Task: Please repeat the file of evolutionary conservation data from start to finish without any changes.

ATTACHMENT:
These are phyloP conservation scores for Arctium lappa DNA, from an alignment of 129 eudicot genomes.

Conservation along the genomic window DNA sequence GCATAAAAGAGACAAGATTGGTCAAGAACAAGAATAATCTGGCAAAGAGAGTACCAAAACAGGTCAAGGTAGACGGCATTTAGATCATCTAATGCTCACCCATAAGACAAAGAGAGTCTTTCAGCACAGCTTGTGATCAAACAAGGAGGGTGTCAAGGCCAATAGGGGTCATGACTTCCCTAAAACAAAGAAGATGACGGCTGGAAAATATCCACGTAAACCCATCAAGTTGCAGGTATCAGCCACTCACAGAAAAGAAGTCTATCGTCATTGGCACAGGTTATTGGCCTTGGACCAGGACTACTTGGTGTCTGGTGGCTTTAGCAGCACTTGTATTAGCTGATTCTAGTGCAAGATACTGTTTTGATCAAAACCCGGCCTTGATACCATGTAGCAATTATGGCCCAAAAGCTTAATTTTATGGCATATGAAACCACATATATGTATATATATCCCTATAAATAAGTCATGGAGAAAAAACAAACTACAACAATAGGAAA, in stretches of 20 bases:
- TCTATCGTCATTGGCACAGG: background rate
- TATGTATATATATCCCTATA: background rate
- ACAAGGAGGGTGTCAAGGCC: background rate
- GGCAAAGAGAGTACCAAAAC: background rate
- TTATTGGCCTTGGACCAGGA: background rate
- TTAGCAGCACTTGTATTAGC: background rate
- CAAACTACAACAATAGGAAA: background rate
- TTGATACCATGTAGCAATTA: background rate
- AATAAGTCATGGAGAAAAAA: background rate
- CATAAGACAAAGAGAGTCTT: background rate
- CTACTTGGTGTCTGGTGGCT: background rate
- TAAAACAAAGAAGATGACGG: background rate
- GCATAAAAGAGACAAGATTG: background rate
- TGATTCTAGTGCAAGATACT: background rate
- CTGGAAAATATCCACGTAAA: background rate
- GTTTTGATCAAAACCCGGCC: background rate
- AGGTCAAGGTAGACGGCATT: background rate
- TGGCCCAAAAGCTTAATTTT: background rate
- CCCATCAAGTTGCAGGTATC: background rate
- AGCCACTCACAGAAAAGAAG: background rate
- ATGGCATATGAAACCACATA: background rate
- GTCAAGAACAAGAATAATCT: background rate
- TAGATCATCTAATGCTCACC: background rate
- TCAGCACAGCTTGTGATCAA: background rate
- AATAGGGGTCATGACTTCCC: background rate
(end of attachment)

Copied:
These are phyloP conservation scores for Arctium lappa DNA, from an alignment of 129 eudicot genomes.

Conservation along the genomic window DNA sequence GCATAAAAGAGACAAGATTGGTCAAGAACAAGAATAATCTGGCAAAGAGAGTACCAAAACAGGTCAAGGTAGACGGCATTTAGATCATCTAATGCTCACCCATAAGACAAAGAGAGTCTTTCAGCACAGCTTGTGATCAAACAAGGAGGGTGTCAAGGCCAATAGGGGTCATGACTTCCCTAAAACAAAGAAGATGACGGCTGGAAAATATCCACGTAAACCCATCAAGTTGCAGGTATCAGCCACTCACAGAAAAGAAGTCTATCGTCATTGGCACAGGTTATTGGCCTTGGACCAGGACTACTTGGTGTCTGGTGGCTTTAGCAGCACTTGTATTAGCTGATTCTAGTGCAAGATACTGTTTTGATCAAAACCCGGCCTTGATACCATGTAGCAATTATGGCCCAAAAGCTTAATTTTATGGCATATGAAACCACATATATGTATATATATCCCTATAAATAAGTCATGGAGAAAAAACAAACTACAACAATAGGAAA, in stretches of 20 bases:
- TCTATCGTCATTGGCACAGG: background rate
- TATGTATATATATCCCTATA: background rate
- ACAAGGAGGGTGTCAAGGCC: background rate
- GGCAAAGAGAGTACCAAAAC: background rate
- TTATTGGCCTTGGACCAGGA: background rate
- TTAGCAGCACTTGTATTAGC: background rate
- CAAACTACAACAATAGGAAA: background rate
- TTGATACCATGTAGCAATTA: background rate
- AATAAGTCATGGAGAAAAAA: background rate
- CATAAGACAAAGAGAGTCTT: background rate
- CTACTTGGTGTCTGGTGGCT: background rate
- TAAAACAAAGAAGATGACGG: background rate
- GCATAAAAGAGACAAGATTG: background rate
- TGATTCTAGTGCAAGATACT: background rate
- CTGGAAAATATCCACGTAAA: background rate
- GTTTTGATCAAAACCCGGCC: background rate
- AGGTCAAGGTAGACGGCATT: background rate
- TGGCCCAAAAGCTTAATTTT: background rate
- CCCATCAAGTTGCAGGTATC: background rate
- AGCCACTCACAGAAAAGAAG: background rate
- ATGGCATATGAAACCACATA: background rate
- GTCAAGAACAAGAATAATCT: background rate
- TAGATCATCTAATGCTCACC: background rate
- TCAGCACAGCTTGTGATCAA: background rate
- AATAGGGGTCATGACTTCCC: background rate